According to the results of a recent survey carried out by the insolvency trade body, R3, over half the population believe that bankruptcy should last longer than a year.
During the tough economic climate, it would appear that attitudes towards bankruptcy have hardened with the results of the survey showing that eighty-two percent of those who participated saying that some people take advantage of the bankruptcy system to write-off debts they’ve built up due to reckless spending.
The survey also found that sixty-four percent of respondents feel that bankrupts should be treated differently depending on their prior spending habits.
Following the survey, R3 president, Lee Manning, said: “Our bankruptcy regime, lasting only a year, is quite lenient compared to other countries.
“While no-one is advocating a return to the ‘debtor’s prison’, there is a strong feeling that a debtor’s spending behaviour should be factored into the length of the term of bankruptcy.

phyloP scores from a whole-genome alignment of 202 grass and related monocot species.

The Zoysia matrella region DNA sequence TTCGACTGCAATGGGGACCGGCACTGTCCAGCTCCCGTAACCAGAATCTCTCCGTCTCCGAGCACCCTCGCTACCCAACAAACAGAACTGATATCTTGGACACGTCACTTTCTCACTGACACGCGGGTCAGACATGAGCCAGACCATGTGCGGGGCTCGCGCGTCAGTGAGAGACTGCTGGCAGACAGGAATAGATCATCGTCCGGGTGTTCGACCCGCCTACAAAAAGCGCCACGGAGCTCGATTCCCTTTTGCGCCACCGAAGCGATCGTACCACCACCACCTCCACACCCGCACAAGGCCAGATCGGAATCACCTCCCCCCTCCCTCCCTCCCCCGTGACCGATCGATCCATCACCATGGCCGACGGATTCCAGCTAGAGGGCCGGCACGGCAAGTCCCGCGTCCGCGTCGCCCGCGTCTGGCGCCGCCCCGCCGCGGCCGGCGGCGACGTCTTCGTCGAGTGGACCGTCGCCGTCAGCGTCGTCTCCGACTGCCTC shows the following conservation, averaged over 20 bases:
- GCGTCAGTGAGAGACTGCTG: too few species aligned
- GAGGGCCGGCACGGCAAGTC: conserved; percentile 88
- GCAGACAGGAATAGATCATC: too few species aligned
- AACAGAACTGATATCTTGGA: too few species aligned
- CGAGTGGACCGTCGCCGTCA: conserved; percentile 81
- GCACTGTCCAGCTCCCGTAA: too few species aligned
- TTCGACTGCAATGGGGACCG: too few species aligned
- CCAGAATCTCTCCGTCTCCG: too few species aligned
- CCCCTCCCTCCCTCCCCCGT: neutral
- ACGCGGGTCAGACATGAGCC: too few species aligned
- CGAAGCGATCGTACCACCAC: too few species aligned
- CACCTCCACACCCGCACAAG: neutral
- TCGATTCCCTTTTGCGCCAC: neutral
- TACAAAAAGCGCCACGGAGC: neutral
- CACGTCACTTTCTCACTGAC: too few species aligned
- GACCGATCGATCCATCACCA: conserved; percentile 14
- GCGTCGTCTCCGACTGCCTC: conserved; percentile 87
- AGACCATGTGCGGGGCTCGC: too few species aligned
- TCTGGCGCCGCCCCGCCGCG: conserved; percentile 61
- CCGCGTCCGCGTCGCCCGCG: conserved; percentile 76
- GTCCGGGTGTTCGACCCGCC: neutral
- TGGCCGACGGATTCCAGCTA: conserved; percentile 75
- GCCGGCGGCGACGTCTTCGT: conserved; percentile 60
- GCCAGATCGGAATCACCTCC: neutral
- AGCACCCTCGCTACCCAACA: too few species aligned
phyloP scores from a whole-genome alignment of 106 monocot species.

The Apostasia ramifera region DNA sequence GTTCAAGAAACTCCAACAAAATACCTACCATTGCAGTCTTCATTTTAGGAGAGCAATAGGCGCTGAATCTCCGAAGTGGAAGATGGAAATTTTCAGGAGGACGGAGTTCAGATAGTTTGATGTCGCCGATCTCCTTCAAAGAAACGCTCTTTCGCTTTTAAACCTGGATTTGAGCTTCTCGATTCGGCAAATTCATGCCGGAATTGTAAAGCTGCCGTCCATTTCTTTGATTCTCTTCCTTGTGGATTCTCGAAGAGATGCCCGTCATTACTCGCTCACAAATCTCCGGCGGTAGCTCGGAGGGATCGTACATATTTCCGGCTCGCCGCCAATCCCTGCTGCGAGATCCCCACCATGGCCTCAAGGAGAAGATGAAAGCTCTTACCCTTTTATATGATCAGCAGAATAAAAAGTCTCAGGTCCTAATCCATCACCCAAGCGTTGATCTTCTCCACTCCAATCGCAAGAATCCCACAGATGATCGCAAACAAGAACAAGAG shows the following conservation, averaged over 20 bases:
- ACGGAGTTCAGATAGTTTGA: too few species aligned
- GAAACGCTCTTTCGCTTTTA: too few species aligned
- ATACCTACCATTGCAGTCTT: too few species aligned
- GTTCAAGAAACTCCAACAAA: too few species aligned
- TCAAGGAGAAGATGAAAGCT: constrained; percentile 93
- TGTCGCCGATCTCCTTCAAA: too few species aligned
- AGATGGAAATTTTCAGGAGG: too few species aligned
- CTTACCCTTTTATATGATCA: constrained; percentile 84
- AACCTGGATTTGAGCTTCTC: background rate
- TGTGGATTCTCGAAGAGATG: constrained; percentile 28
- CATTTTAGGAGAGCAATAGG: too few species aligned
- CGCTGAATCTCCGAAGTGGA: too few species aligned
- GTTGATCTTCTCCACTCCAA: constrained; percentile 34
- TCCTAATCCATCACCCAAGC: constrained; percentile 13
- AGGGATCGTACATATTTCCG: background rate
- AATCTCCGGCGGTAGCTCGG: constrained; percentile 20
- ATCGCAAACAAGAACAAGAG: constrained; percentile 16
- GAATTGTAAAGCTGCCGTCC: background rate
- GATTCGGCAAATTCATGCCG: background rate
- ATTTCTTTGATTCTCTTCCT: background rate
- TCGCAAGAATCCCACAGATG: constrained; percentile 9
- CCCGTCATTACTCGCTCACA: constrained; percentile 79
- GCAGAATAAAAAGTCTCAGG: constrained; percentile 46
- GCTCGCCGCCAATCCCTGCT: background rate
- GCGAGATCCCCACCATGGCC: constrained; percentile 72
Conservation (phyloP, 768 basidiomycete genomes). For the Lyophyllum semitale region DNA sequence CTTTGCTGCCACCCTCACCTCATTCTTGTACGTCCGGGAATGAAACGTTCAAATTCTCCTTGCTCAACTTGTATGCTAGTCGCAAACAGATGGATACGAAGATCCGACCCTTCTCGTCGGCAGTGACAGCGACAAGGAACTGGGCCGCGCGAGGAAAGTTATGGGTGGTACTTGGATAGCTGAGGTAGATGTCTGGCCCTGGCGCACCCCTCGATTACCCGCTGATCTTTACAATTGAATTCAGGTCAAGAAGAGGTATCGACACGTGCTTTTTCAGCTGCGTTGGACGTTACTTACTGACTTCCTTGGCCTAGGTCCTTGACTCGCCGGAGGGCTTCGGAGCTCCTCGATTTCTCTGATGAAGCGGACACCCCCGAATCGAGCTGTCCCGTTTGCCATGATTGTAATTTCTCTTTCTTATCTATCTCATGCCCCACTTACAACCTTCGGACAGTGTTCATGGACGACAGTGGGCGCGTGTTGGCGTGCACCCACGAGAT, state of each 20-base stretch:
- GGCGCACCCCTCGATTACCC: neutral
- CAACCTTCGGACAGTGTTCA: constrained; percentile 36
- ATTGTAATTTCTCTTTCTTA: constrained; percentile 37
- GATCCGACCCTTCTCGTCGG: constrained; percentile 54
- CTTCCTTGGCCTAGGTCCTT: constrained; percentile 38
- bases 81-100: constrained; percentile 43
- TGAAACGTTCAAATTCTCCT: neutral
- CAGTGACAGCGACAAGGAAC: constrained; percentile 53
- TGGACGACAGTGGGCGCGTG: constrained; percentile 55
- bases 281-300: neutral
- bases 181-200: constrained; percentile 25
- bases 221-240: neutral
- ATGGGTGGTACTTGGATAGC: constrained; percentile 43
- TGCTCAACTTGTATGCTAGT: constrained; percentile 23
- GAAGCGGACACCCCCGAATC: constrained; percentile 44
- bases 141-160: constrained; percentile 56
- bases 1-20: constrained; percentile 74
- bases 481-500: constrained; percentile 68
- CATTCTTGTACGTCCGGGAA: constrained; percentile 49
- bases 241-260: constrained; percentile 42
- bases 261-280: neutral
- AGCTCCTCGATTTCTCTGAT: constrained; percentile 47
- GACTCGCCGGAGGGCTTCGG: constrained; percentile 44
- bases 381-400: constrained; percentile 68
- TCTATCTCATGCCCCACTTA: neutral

“Perhaps fuelled by stories of celebrity debtors, there is support for a move to distinguish the genuine hardship case from the reckless spender.”
Mr Manning added: “Currently, the actual term of bankruptcy cannot be extended for reasons of reckless or blameworthy behaviour prior to bankruptcy. Although a Bankruptcy Restrictions Order (BRO) can be imposed to extend the restrictions of bankruptcy for between 2 and 15 years for culpable behaviour, a BRO does not increase the bankruptcy term.
“This means that any assets acquired by a reckless spender after their 12 month term of bankruptcy, even where they are subject to a BRO, can be retained by that individual rather than helping towards paying back their debts. Only by extending the term of bankruptcy, not just the restrictions, can we really hope to deter reckless spending”